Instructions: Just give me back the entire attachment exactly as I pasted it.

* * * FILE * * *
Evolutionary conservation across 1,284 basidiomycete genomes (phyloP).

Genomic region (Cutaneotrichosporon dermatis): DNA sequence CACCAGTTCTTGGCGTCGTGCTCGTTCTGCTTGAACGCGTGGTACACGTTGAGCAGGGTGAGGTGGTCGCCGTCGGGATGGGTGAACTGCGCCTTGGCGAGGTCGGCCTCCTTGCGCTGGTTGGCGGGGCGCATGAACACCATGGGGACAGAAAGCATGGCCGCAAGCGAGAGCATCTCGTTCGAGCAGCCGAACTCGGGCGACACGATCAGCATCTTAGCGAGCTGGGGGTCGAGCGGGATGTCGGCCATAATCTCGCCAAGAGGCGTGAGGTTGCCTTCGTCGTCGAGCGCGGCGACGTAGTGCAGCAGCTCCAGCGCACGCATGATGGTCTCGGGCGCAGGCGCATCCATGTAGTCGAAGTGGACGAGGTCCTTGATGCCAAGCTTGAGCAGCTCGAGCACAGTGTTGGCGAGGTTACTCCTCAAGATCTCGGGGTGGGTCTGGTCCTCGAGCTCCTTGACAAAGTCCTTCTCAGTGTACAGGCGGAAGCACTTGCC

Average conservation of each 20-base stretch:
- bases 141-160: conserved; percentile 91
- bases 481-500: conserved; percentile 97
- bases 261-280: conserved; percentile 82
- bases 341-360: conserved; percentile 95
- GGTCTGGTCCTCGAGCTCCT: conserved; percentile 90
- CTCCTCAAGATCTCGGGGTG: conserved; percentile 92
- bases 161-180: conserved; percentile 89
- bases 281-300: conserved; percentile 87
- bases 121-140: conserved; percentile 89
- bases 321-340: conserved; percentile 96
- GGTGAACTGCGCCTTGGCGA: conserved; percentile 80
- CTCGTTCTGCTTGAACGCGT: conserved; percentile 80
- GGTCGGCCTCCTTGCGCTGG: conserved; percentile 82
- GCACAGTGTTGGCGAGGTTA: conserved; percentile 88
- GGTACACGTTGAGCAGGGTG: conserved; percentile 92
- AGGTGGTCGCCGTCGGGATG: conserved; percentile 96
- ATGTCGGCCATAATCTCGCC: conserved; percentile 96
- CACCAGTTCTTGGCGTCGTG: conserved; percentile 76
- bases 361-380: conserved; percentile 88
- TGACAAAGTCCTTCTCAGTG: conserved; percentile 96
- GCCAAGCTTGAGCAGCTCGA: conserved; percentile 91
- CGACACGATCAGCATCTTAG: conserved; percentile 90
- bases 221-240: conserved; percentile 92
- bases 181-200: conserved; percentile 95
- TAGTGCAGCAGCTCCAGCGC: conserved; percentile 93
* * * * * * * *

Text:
Evolutionary conservation across 1,284 basidiomycete genomes (phyloP).

Genomic region (Cutaneotrichosporon dermatis): DNA sequence CACCAGTTCTTGGCGTCGTGCTCGTTCTGCTTGAACGCGTGGTACACGTTGAGCAGGGTGAGGTGGTCGCCGTCGGGATGGGTGAACTGCGCCTTGGCGAGGTCGGCCTCCTTGCGCTGGTTGGCGGGGCGCATGAACACCATGGGGACAGAAAGCATGGCCGCAAGCGAGAGCATCTCGTTCGAGCAGCCGAACTCGGGCGACACGATCAGCATCTTAGCGAGCTGGGGGTCGAGCGGGATGTCGGCCATAATCTCGCCAAGAGGCGTGAGGTTGCCTTCGTCGTCGAGCGCGGCGACGTAGTGCAGCAGCTCCAGCGCACGCATGATGGTCTCGGGCGCAGGCGCATCCATGTAGTCGAAGTGGACGAGGTCCTTGATGCCAAGCTTGAGCAGCTCGAGCACAGTGTTGGCGAGGTTACTCCTCAAGATCTCGGGGTGGGTCTGGTCCTCGAGCTCCTTGACAAAGTCCTTCTCAGTGTACAGGCGGAAGCACTTGCC

Average conservation of each 20-base stretch:
- bases 141-160: conserved; percentile 91
- bases 481-500: conserved; percentile 97
- bases 261-280: conserved; percentile 82
- bases 341-360: conserved; percentile 95
- GGTCTGGTCCTCGAGCTCCT: conserved; percentile 90
- CTCCTCAAGATCTCGGGGTG: conserved; percentile 92
- bases 161-180: conserved; percentile 89
- bases 281-300: conserved; percentile 87
- bases 121-140: conserved; percentile 89
- bases 321-340: conserved; percentile 96
- GGTGAACTGCGCCTTGGCGA: conserved; percentile 80
- CTCGTTCTGCTTGAACGCGT: conserved; percentile 80
- GGTCGGCCTCCTTGCGCTGG: conserved; percentile 82
- GCACAGTGTTGGCGAGGTTA: conserved; percentile 88
- GGTACACGTTGAGCAGGGTG: conserved; percentile 92
- AGGTGGTCGCCGTCGGGATG: conserved; percentile 96
- ATGTCGGCCATAATCTCGCC: conserved; percentile 96
- CACCAGTTCTTGGCGTCGTG: conserved; percentile 76
- bases 361-380: conserved; percentile 88
- TGACAAAGTCCTTCTCAGTG: conserved; percentile 96
- GCCAAGCTTGAGCAGCTCGA: conserved; percentile 91
- CGACACGATCAGCATCTTAG: conserved; percentile 90
- bases 221-240: conserved; percentile 92
- bases 181-200: conserved; percentile 95
- TAGTGCAGCAGCTCCAGCGC: conserved; percentile 93